Names such as Zoloft, Claritin, and Lipitor, which were previously known mostly to health professionals, quickly became part of the national vocabulary. Consequently, spending on prescription drugs has increased significantly over the past several years as consumers are enticed to seek advertised medications (HealthBizNews.com, 2001). This new face of drug marketing has sparked a raging debate about the accompanying effects on the health of the American public: does direct to consumer marketing benefit the public by providing education about available treatments, or does it diminish the quality of healthcare by raising costs and causing unnecessary treatment? Proponents of direct-to-consumer, or DTC, pharmaceutical advertising, most prominently the drug companies themselves, argue that DTC marketing results in improved public health by increasing consumer awareness. According to this view, direct marketing to the consumer alerts the public of the availability of treatment for a given condition, a fact of which it may not otherwise be aware. This knowledge may prompt people to seek medical help rather than unnecessarily accepting their ailments (Miller, 1998). Furthermore, supporters claim that ads raise awareness of undiagnosed conditions by providing information about symptoms.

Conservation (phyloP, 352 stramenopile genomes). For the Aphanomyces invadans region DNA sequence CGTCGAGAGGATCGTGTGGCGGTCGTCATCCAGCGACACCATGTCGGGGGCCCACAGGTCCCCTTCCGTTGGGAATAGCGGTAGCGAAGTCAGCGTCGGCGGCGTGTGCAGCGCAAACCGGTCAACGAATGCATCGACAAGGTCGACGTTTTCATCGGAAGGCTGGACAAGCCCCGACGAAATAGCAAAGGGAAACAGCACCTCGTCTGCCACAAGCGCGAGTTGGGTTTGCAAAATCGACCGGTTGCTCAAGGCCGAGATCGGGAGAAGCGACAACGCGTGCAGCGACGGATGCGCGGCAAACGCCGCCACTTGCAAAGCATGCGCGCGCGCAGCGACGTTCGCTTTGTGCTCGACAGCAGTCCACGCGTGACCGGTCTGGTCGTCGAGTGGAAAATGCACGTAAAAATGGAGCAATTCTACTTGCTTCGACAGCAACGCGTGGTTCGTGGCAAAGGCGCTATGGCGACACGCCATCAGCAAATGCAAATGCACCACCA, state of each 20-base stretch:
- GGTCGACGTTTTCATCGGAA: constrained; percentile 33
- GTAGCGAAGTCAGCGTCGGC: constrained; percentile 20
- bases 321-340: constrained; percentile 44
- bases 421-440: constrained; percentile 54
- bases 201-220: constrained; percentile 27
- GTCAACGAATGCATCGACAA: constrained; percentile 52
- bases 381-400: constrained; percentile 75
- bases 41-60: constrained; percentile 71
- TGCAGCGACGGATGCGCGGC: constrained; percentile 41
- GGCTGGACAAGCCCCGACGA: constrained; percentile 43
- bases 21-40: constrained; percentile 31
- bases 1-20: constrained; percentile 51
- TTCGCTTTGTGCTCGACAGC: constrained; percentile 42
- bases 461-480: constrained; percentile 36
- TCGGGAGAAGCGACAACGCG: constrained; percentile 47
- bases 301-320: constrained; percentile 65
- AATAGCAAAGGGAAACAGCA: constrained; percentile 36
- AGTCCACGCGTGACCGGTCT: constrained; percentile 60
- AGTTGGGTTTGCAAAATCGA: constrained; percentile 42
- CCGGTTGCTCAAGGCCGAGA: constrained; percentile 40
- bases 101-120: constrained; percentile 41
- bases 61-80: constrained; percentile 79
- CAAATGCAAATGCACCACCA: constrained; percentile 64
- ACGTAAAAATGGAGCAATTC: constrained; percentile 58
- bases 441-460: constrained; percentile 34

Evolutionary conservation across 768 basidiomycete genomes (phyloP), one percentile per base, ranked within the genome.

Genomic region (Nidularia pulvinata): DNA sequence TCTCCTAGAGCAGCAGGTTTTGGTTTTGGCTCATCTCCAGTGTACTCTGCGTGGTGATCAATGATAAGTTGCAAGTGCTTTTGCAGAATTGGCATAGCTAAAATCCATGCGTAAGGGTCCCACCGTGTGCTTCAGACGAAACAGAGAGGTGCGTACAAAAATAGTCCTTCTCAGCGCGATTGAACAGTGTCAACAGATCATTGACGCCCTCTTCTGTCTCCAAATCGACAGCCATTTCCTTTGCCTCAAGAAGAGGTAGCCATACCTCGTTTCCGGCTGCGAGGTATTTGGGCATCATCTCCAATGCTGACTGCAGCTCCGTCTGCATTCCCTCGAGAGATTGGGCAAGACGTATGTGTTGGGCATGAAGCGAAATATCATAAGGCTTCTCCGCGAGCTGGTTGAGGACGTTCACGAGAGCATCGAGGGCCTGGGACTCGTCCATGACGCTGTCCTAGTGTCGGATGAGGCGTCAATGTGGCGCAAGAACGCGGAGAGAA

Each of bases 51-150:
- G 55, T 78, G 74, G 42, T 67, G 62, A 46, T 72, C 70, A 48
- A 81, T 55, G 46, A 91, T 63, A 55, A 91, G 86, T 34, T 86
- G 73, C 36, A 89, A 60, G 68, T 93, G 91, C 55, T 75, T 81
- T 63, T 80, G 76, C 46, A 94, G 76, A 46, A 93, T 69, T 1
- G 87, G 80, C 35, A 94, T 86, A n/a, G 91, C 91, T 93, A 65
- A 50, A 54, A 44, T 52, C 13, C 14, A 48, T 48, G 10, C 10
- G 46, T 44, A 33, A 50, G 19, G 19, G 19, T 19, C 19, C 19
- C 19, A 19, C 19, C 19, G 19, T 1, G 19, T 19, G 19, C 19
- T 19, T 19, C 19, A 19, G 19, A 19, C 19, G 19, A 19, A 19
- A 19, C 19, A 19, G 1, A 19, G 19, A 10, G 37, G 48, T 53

Since countless Americans suffer from undiagnosed disorders-only half of the estimated 16 million Americans with diabetes know they have the disease-the motivation to seek treatment provided by these ads is a valuable public benefit (Health Matters, 1998). Similarly, by prompting people to visit a doctor, ads may help identify conditions unrelated to the specific area of concern. For example, according to Mike Magee, a medical adviser for Pfizer, a large proportion of consumers seeking Viagra would not otherwise see a doctor, so visits seeking help for erectile dysfunction often uncover conditions warranting medical attention, such as diabetes (Shapiro and Schultz, 2000). Some doctors support DTC ads as well, claiming that they make their jobs easier by resulting in better informed patients. Many ads, particularly for diabetes, stress the importance of self-management of disease, which may increase compliance with doctors orders and result in reduced need for more extensive medical care (New York Times, 2001).